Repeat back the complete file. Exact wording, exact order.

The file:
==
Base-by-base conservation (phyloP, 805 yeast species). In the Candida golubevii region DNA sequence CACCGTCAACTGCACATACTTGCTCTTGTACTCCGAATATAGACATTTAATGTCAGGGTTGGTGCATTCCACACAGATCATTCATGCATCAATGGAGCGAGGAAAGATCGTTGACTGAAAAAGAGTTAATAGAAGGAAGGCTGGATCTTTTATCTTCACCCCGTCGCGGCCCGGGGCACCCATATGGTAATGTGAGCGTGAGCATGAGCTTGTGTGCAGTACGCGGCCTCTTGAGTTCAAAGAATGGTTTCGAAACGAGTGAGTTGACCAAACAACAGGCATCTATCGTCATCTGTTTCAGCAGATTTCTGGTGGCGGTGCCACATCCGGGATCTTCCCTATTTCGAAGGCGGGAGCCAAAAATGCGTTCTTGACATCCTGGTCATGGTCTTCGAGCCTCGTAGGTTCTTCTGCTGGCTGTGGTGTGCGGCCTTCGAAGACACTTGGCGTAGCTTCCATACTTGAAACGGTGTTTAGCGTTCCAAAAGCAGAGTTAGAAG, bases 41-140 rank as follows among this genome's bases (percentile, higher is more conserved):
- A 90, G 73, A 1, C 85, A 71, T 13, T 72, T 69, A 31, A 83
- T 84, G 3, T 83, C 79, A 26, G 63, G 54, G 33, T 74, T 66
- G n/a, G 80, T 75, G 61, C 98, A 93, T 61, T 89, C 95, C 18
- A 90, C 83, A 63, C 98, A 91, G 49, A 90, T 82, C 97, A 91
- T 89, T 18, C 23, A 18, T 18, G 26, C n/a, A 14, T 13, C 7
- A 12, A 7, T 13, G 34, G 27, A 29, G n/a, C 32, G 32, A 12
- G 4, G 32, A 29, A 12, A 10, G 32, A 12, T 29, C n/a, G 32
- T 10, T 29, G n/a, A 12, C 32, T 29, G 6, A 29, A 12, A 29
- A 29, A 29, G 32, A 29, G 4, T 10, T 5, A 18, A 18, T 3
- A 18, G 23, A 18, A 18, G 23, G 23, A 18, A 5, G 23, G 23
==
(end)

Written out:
Base-by-base conservation (phyloP, 805 yeast species). In the Candida golubevii region DNA sequence CACCGTCAACTGCACATACTTGCTCTTGTACTCCGAATATAGACATTTAATGTCAGGGTTGGTGCATTCCACACAGATCATTCATGCATCAATGGAGCGAGGAAAGATCGTTGACTGAAAAAGAGTTAATAGAAGGAAGGCTGGATCTTTTATCTTCACCCCGTCGCGGCCCGGGGCACCCATATGGTAATGTGAGCGTGAGCATGAGCTTGTGTGCAGTACGCGGCCTCTTGAGTTCAAAGAATGGTTTCGAAACGAGTGAGTTGACCAAACAACAGGCATCTATCGTCATCTGTTTCAGCAGATTTCTGGTGGCGGTGCCACATCCGGGATCTTCCCTATTTCGAAGGCGGGAGCCAAAAATGCGTTCTTGACATCCTGGTCATGGTCTTCGAGCCTCGTAGGTTCTTCTGCTGGCTGTGGTGTGCGGCCTTCGAAGACACTTGGCGTAGCTTCCATACTTGAAACGGTGTTTAGCGTTCCAAAAGCAGAGTTAGAAG, bases 41-140 rank as follows among this genome's bases (percentile, higher is more conserved):
- A 90, G 73, A 1, C 85, A 71, T 13, T 72, T 69, A 31, A 83
- T 84, G 3, T 83, C 79, A 26, G 63, G 54, G 33, T 74, T 66
- G n/a, G 80, T 75, G 61, C 98, A 93, T 61, T 89, C 95, C 18
- A 90, C 83, A 63, C 98, A 91, G 49, A 90, T 82, C 97, A 91
- T 89, T 18, C 23, A 18, T 18, G 26, C n/a, A 14, T 13, C 7
- A 12, A 7, T 13, G 34, G 27, A 29, G n/a, C 32, G 32, A 12
- G 4, G 32, A 29, A 12, A 10, G 32, A 12, T 29, C n/a, G 32
- T 10, T 29, G n/a, A 12, C 32, T 29, G 6, A 29, A 12, A 29
- A 29, A 29, G 32, A 29, G 4, T 10, T 5, A 18, A 18, T 3
- A 18, G 23, A 18, A 18, G 23, G 23, A 18, A 5, G 23, G 23